Pyriform scale

Alert

Have you seen Pyriform scale? It was detected in Western Australia in 2015 and is absent from Queensland.

Be on the lookout and report it.

Under Queensland legislation, if you suspect the presence of this disease in any species of animal, you must report it to Biosecurity Queensland on 13 25 23 or contact the Emergency Disease Watch Hotline on 1800 675 888.

Early detection and reporting are key elements in controlling this pest.

Movement restrictions are in place to prevent pyriform scale from being introduced into Queensland.

Pyriform scale is a sap-sucking scale insect that poses a threat to a range of Australian horticulture industries.

This pest can feed on many horticultural, ornamental and native plants.

It produces large amounts of honeydew on which sooty mould can grow.

Pyriform scale infestation results in poor plant growth, leaf drop and a reduction in fruit size and quality.

Cause

Pyriform scale (Protopulvinaria pyriformis) is a soft scale insect.

Other names

  • Heart-shaped scale

Description

Adult

  • Raised, scab-like on the underside of leaves.
  • Pear-shaped (or heart-shaped).
  • Yellowish-brown to darker brown with a characteristic white fringe.
  • 2–4mm long.

Nymphs

  • Similar to adults in shape, but more flattened.
  • Initially translucent green, changing to light green with age.
  • Early-stage nymphs are commonly called 'crawlers' because they have legs and are able to move short distances within or between trees.

Egg

  • Carried beneath the adult female's body.

Plant stage and plant parts affected

  • All plant stages from seedling to mature plants are affected.
  • Predominantly affects leaves and fruit.

Plant damage

  • Direct feeding on plant sap which affects the ability of the plant to take up nutrients.
  • Poor plant growth.
  • Leaf drop.
  • Reduction in fruit size and quality.
  • Indirect damage is caused by the growth of sooty mould on the honeydew secreted by the scales.
  • Sooty mould covers leaves and fruit, reduces the amount of sunlight available to the plant for growth.

May be confused with

Other scale insects with a similar shape may be confused with pyriform scale.

Pyriform scale requires expert identification. Report pear-shaped/heart-shaped scale insects to 13 25 23.

Distribution

Pyriform scale has a widespread distribution that includes Africa, South, Central and North America, Europe and the Middle East.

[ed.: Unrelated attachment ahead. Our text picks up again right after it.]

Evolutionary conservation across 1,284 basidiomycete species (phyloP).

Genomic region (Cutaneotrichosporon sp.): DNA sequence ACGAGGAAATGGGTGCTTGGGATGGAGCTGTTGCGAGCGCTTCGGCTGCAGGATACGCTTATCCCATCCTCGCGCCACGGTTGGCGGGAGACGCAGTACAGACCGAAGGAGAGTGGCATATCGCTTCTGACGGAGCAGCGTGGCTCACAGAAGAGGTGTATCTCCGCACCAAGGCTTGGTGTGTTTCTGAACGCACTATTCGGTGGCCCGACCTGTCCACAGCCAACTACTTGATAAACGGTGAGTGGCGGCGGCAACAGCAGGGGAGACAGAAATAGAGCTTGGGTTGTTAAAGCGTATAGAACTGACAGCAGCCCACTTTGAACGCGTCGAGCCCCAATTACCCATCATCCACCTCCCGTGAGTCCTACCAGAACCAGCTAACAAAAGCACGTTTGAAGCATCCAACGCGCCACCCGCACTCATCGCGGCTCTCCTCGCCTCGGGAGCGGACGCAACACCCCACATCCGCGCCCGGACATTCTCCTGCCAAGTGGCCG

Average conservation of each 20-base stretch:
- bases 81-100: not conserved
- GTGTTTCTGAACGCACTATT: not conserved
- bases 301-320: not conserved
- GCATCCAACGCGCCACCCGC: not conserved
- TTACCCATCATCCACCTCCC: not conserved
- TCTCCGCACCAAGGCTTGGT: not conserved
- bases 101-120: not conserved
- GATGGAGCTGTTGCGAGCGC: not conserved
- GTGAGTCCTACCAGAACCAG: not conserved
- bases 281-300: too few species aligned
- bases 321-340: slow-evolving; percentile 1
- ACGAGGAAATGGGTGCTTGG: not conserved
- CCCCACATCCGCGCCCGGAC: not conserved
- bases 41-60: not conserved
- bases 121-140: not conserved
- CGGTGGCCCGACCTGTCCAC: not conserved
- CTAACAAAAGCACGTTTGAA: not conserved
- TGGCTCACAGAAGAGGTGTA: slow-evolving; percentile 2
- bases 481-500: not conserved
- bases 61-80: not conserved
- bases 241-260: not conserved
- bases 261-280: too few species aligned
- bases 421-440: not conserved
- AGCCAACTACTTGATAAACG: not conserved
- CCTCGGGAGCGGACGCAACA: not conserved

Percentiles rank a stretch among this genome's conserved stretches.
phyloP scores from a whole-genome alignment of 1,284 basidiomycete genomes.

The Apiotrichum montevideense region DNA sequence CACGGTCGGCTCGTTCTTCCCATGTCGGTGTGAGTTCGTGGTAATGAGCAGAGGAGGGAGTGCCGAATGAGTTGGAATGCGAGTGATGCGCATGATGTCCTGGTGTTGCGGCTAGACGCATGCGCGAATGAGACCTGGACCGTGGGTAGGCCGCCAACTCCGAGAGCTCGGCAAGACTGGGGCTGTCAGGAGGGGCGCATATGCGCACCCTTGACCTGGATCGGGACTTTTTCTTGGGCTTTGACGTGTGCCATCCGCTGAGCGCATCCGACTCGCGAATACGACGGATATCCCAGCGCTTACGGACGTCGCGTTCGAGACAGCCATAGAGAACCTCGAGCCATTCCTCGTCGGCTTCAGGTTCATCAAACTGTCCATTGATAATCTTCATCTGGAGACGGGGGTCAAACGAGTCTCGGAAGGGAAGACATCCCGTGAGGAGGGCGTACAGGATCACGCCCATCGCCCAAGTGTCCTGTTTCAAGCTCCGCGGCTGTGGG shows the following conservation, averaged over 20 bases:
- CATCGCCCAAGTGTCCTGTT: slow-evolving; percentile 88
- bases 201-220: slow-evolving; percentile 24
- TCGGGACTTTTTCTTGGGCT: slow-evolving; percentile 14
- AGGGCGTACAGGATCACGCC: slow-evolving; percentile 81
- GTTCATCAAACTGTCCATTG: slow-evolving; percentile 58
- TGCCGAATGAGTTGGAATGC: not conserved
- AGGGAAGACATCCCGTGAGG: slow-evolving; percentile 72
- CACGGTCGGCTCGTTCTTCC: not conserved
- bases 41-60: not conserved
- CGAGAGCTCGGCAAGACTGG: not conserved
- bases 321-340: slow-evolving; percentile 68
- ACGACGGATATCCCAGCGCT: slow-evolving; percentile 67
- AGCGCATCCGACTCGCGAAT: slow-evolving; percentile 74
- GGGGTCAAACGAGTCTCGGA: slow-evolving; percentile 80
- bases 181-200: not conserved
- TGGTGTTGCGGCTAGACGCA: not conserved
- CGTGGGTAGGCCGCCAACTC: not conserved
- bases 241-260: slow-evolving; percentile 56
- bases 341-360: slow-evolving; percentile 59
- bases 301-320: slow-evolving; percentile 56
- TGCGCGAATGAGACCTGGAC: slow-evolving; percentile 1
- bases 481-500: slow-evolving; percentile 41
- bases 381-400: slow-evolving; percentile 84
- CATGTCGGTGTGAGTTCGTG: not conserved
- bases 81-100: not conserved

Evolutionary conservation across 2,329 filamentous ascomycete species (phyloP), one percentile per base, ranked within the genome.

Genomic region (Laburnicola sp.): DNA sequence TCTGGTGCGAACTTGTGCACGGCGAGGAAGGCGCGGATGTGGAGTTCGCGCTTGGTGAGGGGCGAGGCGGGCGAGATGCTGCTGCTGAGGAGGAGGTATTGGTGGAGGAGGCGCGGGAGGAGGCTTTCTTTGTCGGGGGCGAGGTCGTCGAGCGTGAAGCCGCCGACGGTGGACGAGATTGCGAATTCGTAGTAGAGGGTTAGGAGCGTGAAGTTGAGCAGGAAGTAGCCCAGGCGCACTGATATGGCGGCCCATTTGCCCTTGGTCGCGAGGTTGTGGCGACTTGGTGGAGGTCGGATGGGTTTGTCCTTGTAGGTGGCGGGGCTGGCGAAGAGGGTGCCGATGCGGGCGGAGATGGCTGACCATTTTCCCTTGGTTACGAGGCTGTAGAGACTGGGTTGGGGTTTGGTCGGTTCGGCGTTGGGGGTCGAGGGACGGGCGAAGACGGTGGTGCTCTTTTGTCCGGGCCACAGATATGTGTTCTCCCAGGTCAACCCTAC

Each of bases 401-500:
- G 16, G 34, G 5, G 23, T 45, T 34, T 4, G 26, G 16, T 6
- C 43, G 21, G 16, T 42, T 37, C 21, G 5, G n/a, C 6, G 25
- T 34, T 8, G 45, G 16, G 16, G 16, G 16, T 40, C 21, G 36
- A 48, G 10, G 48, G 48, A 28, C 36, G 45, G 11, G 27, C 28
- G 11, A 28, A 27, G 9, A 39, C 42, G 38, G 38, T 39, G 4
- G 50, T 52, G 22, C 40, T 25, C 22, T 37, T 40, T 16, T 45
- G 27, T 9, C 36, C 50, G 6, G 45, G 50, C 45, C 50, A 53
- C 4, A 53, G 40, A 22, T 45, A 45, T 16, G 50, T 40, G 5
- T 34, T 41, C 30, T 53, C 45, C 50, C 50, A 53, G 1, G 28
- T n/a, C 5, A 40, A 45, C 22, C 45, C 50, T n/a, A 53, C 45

Pyriform scale has been detected in Western Australia. The pest has not been found in Queensland.

Hosts

Pyriform scale can infest a broad range of horticultural, ornamental and native host plants from over 34 plant families including:

  • avocado
  • banana
  • bauhinia
  • camellia
  • canna
  • citrus
  • coffee
  • eucalyptus
  • fig
  • frangipani
  • gardenia
  • guava
  • hibiscus
  • ivy
  • laurel
  • lilly pilly
  • mango
  • myrtle
  • orchids
  • passionfruit
  • papaya
  • pomegranate

Life cycle

  • The entire lifecycle usually takes place on the lower leaf surface.
  • Females are able to reproduce without males (asexual reproduction).
  • Each female can lay up to 300 eggs, which she carries under her body.
  • Nymphs hatch from the eggs and settle on lower leaf surfaces to feed.
  • Nymphs go through 3 growth stages (instars) before reaching adulthood.
  • Crawling nymphs and female adults are capable of movement.

Impacts

Pyriform scale can infest a broad range of plants, causing poor growth, and reducing production and yield. This pest poses a threat to Australia's avocado, citrus, mango, banana, passionfruit, forestry and nursery/garden industries, as well as to our urban and natural environments.

How it is spread

Moving infested host plant material, such as pot plants, can spread this pest.

Localised spread can also occur within and between plants and trees as the nymphs and adults are able to crawl and may also be blown in the wind.

Monitoring and action

Check for the presence of pyriform scale on plants:

  • that are stunted and unthrifty
  • with excess honeydew and/or sooty mould
  • with excessive ants
  • with excessive leaf or fruit drop.

Look for pear-shaped, raised scab-like scale insects, up to 4mm long, on lower leaf surfaces.

Report suspect pyriform scale to Biosecurity Queensland on 13 25 23.

Prevention

Legal requirements

Pyriform scale is prohibited matter under the Biosecurity Act 2014.

Report suspected pyriform scale to Biosecurity Queensland immediately on 13 25 23 or contact the Exotic Plant Pest Hotline on 1800 084 881.

If you think you have found pyriform scale, you must take all reasonable and practical steps under your control to minimise any associated risks. This is called a general biosecurity obligation (GBO).

Movement restrictions are in place to prevent the introduction of pyriform scale to Queensland.

You need a biosecurity certificate to bring host plants into Queensland from Western Australia.

The Queensland Biosecurity Manual (PDF, 1.4MB) outlines the potted plant varieties affected and the risk minimisation measures that must be taken.

Further information